LASCARIS: I'm skeptical that it is. The governments that wield by far the greatest power within the eurozone are both politically and ideologically invested in a neoliberal vision of Europe that is fundamentally incompatible with dramatic progressive reform, in the periphery or elsewhere. And unless those governments are dislodged from power, there is really no, there's no meaningful prospect for long-term progressive reform within the current framework of the eurozone. I mean, that's just the unfortunate reality.

Now, if Greece does--interestingly, opinion polls, or current opinion polls are indicating that Syriza continues to enjoy very high public support, even roughly double, a little bit less than double of what it enjoyed at the point of the election in January. They're showing public support for Syriza in the range of 70%. And if Syriza can effect meaningful albeit modest reform, that may start a movement. That may revitalize a movement within Europe. It may give more, for example, impetus towards parties like Podemos in Spain.

And so I suppose there's a small prospect that once you start the ball rolling, so to speak, in terms of achieving some change in the conversation, some substantive change of the policies towards more pro-growth, towards more humane treatment of the more vulnerable members of European society, at that stage you may see over a longer term meaningful political change, political movements, within the eurozone.

But I think, you know, given the power, the distribution of power within the eurozone and the ideological inclinations of those who exercise it, that is unlikely to occur within this, the current framework of the eurozone. And if it does occur, it's going to occur over a very long time frame, and Europe is in, urgently in need of dramatic reform. You know, that, that approach, the incremental approach is not going to accomplish in the near term what needs to be accomplished in order to sustain the union.

PERIES: So then what options does Greece have? I mean, it really does not have the money to make these next payments. What could it possibly do under these circumstances?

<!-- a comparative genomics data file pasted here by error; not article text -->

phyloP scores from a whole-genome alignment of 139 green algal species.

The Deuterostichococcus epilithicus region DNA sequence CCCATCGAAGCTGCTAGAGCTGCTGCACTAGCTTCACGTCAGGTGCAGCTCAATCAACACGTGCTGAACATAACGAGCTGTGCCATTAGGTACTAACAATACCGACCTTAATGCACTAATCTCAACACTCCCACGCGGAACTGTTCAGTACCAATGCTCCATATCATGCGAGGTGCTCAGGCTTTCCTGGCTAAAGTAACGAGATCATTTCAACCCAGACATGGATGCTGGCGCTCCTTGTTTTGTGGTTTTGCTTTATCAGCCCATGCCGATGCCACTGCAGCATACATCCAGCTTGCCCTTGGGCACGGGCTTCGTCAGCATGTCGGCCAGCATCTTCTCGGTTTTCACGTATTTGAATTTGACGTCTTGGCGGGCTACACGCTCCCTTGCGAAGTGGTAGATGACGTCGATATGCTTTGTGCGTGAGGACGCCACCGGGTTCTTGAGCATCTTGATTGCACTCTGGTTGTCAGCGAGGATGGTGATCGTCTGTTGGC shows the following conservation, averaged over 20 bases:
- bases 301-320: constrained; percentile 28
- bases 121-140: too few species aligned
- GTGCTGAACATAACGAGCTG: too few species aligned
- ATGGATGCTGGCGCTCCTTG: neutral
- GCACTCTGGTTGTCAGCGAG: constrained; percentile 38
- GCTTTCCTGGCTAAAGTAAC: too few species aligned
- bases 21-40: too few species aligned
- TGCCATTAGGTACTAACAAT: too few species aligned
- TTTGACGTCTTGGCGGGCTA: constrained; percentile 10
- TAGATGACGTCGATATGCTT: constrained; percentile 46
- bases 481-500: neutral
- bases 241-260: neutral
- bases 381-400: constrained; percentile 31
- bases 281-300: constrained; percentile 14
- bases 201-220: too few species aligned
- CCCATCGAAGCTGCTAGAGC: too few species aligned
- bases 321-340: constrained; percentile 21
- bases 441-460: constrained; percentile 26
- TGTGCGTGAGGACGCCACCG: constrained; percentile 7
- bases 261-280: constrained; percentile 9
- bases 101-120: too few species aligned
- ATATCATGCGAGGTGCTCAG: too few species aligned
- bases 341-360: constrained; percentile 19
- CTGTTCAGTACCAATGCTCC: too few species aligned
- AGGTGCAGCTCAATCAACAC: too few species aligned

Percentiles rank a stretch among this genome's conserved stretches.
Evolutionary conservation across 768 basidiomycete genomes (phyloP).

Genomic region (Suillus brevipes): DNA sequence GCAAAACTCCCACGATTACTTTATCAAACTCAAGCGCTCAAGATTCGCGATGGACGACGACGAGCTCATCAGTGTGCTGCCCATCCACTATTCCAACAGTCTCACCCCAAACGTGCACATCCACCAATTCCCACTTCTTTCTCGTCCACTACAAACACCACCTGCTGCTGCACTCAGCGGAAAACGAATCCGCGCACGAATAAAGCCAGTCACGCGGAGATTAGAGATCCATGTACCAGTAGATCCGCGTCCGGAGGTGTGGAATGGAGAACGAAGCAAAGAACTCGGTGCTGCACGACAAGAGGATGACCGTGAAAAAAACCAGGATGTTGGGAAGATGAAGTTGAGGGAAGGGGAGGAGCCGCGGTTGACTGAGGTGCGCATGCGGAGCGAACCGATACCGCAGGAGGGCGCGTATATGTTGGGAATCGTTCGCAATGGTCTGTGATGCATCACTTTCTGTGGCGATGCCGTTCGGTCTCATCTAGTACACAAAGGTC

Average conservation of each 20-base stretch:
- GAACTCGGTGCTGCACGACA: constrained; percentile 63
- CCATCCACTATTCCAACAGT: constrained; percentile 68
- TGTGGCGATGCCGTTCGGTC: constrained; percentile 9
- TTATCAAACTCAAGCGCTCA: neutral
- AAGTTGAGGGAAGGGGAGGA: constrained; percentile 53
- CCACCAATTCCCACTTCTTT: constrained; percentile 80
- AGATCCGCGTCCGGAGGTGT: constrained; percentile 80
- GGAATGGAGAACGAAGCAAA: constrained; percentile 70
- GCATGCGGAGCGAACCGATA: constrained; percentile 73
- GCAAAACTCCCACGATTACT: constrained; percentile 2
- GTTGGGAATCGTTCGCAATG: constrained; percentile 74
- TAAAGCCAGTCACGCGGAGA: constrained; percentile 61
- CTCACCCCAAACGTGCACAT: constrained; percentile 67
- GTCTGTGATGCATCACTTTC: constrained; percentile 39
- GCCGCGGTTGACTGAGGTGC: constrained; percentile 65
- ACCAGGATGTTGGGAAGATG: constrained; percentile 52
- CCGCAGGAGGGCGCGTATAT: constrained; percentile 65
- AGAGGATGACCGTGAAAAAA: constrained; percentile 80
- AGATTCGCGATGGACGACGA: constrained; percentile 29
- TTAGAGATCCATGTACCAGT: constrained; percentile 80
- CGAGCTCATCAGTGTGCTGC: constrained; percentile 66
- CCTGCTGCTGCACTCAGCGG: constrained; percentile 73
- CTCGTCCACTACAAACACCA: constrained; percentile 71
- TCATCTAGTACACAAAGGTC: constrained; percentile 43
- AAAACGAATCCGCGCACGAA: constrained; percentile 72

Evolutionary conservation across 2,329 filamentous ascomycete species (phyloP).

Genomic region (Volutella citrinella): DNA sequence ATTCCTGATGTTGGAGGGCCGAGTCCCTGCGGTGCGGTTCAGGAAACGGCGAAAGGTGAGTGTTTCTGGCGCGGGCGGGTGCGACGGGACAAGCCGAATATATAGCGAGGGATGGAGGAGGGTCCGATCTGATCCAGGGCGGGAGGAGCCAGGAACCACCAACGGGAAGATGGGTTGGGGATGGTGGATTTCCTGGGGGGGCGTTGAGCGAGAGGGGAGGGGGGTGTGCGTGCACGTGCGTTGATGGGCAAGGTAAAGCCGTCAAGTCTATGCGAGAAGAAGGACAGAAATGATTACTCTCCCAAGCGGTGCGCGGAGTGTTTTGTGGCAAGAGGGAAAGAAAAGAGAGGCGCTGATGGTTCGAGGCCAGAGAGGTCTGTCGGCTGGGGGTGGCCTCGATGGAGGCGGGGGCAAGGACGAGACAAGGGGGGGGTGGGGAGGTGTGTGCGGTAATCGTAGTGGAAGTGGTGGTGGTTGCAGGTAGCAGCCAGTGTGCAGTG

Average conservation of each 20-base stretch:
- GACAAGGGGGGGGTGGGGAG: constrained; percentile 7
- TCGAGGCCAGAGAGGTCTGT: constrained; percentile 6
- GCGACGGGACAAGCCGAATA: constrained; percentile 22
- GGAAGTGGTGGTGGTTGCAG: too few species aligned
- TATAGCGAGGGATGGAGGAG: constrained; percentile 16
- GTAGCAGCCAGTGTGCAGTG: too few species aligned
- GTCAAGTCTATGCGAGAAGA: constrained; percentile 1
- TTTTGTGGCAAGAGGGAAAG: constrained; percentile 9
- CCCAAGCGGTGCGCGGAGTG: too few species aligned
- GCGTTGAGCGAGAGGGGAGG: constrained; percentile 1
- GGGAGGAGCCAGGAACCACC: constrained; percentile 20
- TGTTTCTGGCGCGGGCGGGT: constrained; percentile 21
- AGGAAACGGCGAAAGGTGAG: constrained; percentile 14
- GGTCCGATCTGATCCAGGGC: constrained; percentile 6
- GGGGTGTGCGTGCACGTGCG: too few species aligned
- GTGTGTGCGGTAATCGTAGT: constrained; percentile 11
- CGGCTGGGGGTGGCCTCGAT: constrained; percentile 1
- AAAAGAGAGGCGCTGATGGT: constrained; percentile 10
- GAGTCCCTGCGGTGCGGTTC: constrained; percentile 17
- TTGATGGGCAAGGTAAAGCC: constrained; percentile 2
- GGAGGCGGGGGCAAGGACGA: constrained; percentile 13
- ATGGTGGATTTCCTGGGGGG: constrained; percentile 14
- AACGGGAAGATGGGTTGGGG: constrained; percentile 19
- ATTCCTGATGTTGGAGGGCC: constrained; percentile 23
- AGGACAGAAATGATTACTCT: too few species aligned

LASCARIS: Well as I've, I've advocated previously and will continue to advocate, Greece needs to default on this debt and commence a negotiation with its creditors for a massive writedown. Greece needs to withdraw from the eurozone, Greece needs to regain sovereignty over its currency. It needs to engage in an external devaluation rather than continuing this vicious internal devaluation, these wage cuts, these cuts in social benefits. And it needs to rebuild its economy in accordance with certain basic humanitarian principles.

And other states within the eurozone may need to do that. For example, Spain. But short of that, given, as I say, the current ideological inclinations of those who exercise the greatest power within the eurozone, I don't see the necessary reforms occurring to achieve a stable, robust and egalitarian democracy within the eurozone.

PERIES: And in order to change the current political outlook on Europe and who Greece is negotiating with, if Podemos is actually successful in Spain, who else is in line to make a difference in that framework?

LASCARIS: Well, at the moment, you know, the party as I understand it in Italy, another country which is burdened by unsustainable debt and is suffering from the austerity quite significantly, although not as badly as Spain and Greece from the austerity policies of the Troika. That's the party of Beppe Grillo. He tends to be more of a right-wing populist persuasion, so I'm not sure that, that that would provide a viable answer on a long-term basis for Italy.

Really, the two parties that stand out within the periphery, within the countries that are most indebted and most suffering from austerity are Podemos and Greece at this stage. I'm not aware of any, you know, real, viable alternatives. But I think that there's a great hunger and an appetite amongst the European populace for parties like Syriza, like Podemos. And if they can, if they can achieve some measure of palpable success for their own constituents I think you may see the rise of progressive parties within other jurisdictions quite quickly. Things could turn quickly. Relatively quickly.